For an even greater challenge, extend your legs in front of you so all your bodyweight is on your hands and arms.
You’ve probably heard of or been doing squats already. After all, they’re one of the best workouts for all the muscles in your lower body.
But there are several ways to modify your squat by adding the BOSU. We’ll focus on two. For the first, start with the BOSU ball side up.
Step on (carefully!), and practice keeping your balance as you squat until your upper legs are parallel to the floor, then return to a standing position.
Make sure your weight doesn’t float to the front of your feet, or you’ll be putting too much pressure on your knees.
If you have no problem keeping your balance with the BOSU ball side up, it’s time to flip it over.
Put one foot on the flat side of the BOSU along the edge. Carefully lift your other foot to the opposite side, and balance with the ball in the middle.
Try to keep the BOSU steady as you squat to parallel and return to a standing position.
By flipping the BOSU ball side down, you’ll be working against a platform that moves a full 360 degrees, challenging your balance and strength.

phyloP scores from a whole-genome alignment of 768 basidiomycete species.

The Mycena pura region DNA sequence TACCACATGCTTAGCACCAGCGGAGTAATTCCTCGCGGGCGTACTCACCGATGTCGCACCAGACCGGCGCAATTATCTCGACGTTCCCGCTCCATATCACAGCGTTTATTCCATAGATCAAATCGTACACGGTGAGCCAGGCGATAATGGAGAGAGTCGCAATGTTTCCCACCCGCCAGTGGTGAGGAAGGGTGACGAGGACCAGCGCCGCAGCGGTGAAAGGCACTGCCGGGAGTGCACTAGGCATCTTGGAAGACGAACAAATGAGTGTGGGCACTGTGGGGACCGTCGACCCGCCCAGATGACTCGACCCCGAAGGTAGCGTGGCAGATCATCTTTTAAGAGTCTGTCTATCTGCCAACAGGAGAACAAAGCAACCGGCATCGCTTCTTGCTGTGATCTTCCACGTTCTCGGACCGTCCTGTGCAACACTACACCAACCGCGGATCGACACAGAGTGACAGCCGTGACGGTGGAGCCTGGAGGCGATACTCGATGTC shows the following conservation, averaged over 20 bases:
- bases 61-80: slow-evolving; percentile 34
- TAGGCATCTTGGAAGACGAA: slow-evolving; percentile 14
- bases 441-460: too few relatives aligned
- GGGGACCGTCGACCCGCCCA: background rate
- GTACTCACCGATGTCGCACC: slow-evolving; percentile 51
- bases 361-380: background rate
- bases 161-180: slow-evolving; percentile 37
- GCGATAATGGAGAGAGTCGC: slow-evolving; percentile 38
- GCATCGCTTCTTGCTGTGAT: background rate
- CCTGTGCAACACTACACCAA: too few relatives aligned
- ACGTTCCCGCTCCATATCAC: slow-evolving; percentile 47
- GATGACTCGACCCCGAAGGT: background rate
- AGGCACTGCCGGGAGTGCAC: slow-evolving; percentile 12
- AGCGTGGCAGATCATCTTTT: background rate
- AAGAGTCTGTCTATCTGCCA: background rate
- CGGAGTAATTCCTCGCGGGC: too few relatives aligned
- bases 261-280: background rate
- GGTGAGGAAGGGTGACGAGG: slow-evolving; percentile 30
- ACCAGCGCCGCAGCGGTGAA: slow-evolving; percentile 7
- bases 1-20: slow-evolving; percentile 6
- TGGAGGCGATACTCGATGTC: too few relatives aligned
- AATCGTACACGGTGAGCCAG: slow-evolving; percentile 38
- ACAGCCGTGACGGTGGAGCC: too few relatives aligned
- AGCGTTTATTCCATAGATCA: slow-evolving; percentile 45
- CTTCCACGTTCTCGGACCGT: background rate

To do lunges with your BOSU, begin with the ball side up. From here, you can either step up onto the BOSU or start on the ball and step down to the floor.
With either approach, balance your weight between your back foot’s toes and your front foot’s heel.
Lower your back knee toward the floor while your front knee moves toward a 90-degree angle, tracking over your toes.
If you want to hit more of your glutes, a bridge is a great bet! Lie with your back on the floor, and place your feet on the BOSU.
If you’re a beginner, start ball side up. If you’re more advanced, flip your BOSU over.
With both feet on the BOSU, squeeze your glutes, and press your hips toward the ceiling.
Pause at the top, and lower your body back to the floor with control. If you’re ready to take it to the next level, try a single-leg bridge.
With one foot on the BOSU and your hips pressed toward the ceiling, raise your other leg.
Make sure you don’t swing your leg for leverage. Instead, squeeze your glutes to raise and lower with control.
Who doesn’t want a stronger core? Many of your favorite (or not-so-favorite) ab and core exercises can be replicated and kicked up a notch using the BOSU ball.